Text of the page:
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U.S. Is Left Fighting Mad

Boxing: After Mayweather loses close decision, U.S. judge resigns, citing "incompetent judging."


ATLANTA — Floyd Mayweather's hand was raised. He celebrated, the Alexander Memorial Coliseum crowd roared, logic prevailed.

And then everything swerved into Olympic boxing bizarro land, a mysterious place full of futile protests, glitchy computers, dark hints of intrigue and blatant incompetence.

We have been here before. Previous visitors to this now-familiar destination include Roy Jones Jr. in the 1988 Seoul Games and Eric Griffin in the 1992 Barcelona Games.

There will be more names added to that list at the next Olympics, and the next and the next, because this is Olympic boxing and the Score Wars will always have a sequel.

But Friday night, after the referee's "mistake" was corrected and Mayweather's opponent was given the victory, there was only Mayweather's dejected resignation, an American judge's outrage, the U.S. coaching staff's righteous fury, and almost no chance of anything being done to rectify the wrong.

"It's just the story of our life," U.S. assistant coach Jesse Ravelo said. "This is just a soap opera, that's all it is, and we are the bad guys.

"Even the [scoring] jury was ashamed of the decision, and that tells you what kind of decision it was. They had their heads down, saying, 'Oh, my God.' "

Later, gold-medal favorite Antonio Tarver wearied and lost a decision to Vasilii Jirov of Kazakhstan, which left unheralded light-middleweight David Reid, who dominated Karim Tulaganov of Uzbekistan, as the only U.S. fighter in a gold-medal fight.

By most usual measures of boxing, featherweight Mayweather won the fight. By any discernible, fair reading of the events in the ring, he was stronger and harder to hit and faster.

Even referee Hamadi Hafez Shouman of Egypt, who did not have access to the score, seemed to assume Mayweather had won, even though Bulgarian Serafim Todorov was announced as the winner.

"The ref thought I won," Mayweather said. "Did you see how he raised my hand?"

The Amateur International Boxing Assn.'s scoring system, however, said he lost, by a 10-9 count, to reigning world champion Todorov, whose country, Bulgaria, the U.S. coaches were not shy to point out, is where the chief of the AIBA judges, Emil Jetchev, lives.

Throughout the bout, Todorov registered points for slaps to the side of Mayweather's head--Todorov was warned five times--whereas Mayweather was not rewarded for several hard hooks to the Bulgarian's head.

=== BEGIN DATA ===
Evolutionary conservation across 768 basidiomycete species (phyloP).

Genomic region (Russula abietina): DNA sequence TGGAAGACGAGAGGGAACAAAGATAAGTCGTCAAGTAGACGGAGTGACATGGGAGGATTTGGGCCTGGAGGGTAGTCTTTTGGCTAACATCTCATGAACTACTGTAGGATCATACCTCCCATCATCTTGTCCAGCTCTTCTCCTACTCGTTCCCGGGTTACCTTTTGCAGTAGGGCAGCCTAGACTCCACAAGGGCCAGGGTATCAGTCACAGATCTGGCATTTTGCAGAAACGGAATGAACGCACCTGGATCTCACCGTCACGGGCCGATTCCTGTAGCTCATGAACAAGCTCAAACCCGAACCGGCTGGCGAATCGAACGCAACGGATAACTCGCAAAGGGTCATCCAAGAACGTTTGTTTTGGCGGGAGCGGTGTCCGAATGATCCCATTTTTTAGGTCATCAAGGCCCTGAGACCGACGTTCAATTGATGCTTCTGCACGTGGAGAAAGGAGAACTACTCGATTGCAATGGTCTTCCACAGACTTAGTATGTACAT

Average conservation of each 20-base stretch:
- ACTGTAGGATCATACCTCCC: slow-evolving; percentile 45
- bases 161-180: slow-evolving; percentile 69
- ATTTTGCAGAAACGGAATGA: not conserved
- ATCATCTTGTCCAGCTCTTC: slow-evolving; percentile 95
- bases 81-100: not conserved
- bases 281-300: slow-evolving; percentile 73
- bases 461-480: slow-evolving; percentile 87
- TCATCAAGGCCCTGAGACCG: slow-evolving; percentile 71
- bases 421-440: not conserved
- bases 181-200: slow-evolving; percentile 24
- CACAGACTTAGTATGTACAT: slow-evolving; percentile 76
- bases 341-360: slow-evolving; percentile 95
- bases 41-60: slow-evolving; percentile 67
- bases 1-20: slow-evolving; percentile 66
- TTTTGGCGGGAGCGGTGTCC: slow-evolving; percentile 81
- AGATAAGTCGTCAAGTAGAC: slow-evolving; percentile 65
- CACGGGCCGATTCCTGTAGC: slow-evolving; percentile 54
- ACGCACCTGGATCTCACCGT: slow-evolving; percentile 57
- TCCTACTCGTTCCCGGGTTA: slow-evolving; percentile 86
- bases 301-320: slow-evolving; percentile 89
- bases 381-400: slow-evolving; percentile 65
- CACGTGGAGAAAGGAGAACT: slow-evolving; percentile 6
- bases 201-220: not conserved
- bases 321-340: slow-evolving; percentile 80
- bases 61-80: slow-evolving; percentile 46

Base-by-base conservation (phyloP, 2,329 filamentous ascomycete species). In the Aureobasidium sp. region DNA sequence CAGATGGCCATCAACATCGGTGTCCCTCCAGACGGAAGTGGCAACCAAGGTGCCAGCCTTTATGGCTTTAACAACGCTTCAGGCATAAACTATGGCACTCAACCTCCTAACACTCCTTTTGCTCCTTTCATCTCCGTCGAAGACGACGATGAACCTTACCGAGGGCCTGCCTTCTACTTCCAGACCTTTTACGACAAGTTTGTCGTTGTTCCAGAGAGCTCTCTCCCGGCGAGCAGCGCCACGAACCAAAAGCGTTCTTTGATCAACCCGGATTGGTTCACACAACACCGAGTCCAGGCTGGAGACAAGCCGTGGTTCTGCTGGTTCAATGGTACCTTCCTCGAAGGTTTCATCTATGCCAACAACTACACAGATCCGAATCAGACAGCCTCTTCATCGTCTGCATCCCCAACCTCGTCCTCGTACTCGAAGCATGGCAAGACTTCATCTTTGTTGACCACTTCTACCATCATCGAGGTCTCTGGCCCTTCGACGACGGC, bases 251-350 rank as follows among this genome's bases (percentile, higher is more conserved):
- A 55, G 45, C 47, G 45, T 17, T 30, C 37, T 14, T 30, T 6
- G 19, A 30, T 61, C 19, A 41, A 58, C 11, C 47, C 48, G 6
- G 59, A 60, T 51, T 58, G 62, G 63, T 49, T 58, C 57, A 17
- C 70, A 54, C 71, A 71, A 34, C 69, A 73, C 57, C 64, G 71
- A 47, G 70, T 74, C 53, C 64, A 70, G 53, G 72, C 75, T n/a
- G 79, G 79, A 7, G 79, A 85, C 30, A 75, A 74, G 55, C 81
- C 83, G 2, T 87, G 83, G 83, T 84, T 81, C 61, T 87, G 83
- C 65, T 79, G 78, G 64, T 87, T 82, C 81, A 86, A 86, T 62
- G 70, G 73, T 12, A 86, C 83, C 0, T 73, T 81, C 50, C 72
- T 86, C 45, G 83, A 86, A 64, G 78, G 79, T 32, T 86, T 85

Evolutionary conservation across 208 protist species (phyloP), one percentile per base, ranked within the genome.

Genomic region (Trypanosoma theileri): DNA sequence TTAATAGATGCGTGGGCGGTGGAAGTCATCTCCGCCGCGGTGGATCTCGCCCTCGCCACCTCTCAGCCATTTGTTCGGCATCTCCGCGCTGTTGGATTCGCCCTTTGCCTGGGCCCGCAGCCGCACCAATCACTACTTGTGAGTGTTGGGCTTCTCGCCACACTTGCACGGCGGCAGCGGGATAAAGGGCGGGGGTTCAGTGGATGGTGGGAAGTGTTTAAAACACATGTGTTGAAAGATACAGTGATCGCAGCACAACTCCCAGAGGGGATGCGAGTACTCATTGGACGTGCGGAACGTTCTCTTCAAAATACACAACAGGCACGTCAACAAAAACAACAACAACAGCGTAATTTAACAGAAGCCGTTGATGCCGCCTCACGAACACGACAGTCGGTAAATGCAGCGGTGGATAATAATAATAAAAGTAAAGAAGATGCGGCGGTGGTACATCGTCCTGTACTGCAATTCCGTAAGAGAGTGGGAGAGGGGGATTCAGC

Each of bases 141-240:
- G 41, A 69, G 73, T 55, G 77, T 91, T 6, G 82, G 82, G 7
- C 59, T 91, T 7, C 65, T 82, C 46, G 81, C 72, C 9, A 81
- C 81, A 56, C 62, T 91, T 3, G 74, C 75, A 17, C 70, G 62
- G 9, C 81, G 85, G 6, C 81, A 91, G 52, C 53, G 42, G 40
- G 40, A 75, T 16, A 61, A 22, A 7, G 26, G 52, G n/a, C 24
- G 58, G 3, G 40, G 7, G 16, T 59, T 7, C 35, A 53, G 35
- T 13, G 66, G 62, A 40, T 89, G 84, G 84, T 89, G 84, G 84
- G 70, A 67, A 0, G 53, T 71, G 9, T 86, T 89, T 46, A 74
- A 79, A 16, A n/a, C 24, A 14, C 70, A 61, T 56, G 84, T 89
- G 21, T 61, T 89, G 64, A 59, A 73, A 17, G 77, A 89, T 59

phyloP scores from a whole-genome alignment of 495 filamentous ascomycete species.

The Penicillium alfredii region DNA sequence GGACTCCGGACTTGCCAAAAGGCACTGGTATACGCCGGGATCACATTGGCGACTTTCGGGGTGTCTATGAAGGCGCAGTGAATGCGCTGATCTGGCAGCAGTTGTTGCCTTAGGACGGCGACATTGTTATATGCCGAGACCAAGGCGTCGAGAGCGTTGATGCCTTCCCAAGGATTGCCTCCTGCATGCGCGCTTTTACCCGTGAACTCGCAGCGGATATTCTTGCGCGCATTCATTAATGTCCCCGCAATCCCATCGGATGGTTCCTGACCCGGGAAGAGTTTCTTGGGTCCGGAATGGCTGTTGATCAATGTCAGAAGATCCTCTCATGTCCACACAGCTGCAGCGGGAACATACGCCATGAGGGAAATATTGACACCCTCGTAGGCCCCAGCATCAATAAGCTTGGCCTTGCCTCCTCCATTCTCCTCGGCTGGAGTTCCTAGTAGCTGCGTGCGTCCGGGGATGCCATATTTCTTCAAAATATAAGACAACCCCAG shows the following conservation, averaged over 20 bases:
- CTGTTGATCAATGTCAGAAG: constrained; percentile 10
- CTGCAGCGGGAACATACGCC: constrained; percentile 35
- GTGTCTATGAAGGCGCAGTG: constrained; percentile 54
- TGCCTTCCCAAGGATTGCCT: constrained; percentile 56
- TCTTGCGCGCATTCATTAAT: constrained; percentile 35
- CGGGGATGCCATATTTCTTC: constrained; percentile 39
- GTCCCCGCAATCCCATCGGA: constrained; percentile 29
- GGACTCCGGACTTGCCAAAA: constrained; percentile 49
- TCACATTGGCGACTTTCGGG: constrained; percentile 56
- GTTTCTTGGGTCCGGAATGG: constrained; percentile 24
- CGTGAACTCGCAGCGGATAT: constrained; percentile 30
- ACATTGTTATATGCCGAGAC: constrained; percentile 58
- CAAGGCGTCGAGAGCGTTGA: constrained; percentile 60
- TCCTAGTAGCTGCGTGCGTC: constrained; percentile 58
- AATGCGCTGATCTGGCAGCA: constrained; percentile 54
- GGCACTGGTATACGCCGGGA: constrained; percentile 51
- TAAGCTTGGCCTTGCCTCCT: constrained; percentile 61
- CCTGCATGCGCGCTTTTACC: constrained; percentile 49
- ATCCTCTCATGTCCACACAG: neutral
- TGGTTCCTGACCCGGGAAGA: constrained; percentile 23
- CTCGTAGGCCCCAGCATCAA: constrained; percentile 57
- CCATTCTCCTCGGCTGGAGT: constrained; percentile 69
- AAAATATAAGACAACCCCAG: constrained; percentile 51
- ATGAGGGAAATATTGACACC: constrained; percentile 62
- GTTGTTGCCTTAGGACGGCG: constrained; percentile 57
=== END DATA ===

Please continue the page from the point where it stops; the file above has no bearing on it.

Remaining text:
Mayweather built a 6-3 lead in the second round, but, with some strange points going up on the screen, Todorov tied it in the third, 7-7, then scored twice in the final minute--once, it appeared, without taking a swing--to get the win.

Immediately after the fight, U.S. judge Bill Waeckerle--who was in the Olympic judging and refereeing rotation, but, by rule, did not judge any U.S. fights--fired off a fierce letter of resignation to AIBA President Anwar Chowdhry, decrying the Mayweather decision as "an example of incompetent judging" and then implying in a late news conference that some judges are influenced by politics and the desire to stay in the top officials' good graces when they score.

The U.S. took it a step farther, lodging an official protest that claimed that officials are intimidated into favoring Bulgarians.

"They've got to get rid of the whole system, throw it in the trash," U.S. Coach Al Mitchell said. "It's the same people running things. . . . They might start honest, but if it's the same people running it long enough, they're going to get corrupt. They just end up being crooked."

Mayweather, 19 and from Grand Rapids, Mich., quietly said he was hurt by the decision, but showed no bitterness because he said those who saw the fight won't question who won it.

"I know, the crowd knows, the USA knows, the whole world knows I am the best fighter," said Mayweather, who said he was proud of the bronze medal he won. "I consider myself the gold-medal winner, and they ain't going to take that away from me."

The U.S. coaching staff, though, had previously risked its own credibility by raising doubts and protests over almost every American bout in these games, from tight losses--such as Fernando Vargas' to Marian Simion of Romania and Terrance Cauthen's to Bulgarian Tontcho Tontchev--to tight victories and even to convincing triumphs.

"I was asked if all we're doing is making excuses," Ravelo said. "But you saw tonight, this is not excuses. There's no excuse for what they're doing to us. All we want is what's right, and that's not happening. This is ridiculous. How long do we have to take it?"

* ALL ALONE: Light-middleweight David Reid is the only U.S. boxer to reach a gold-medal bout. S9

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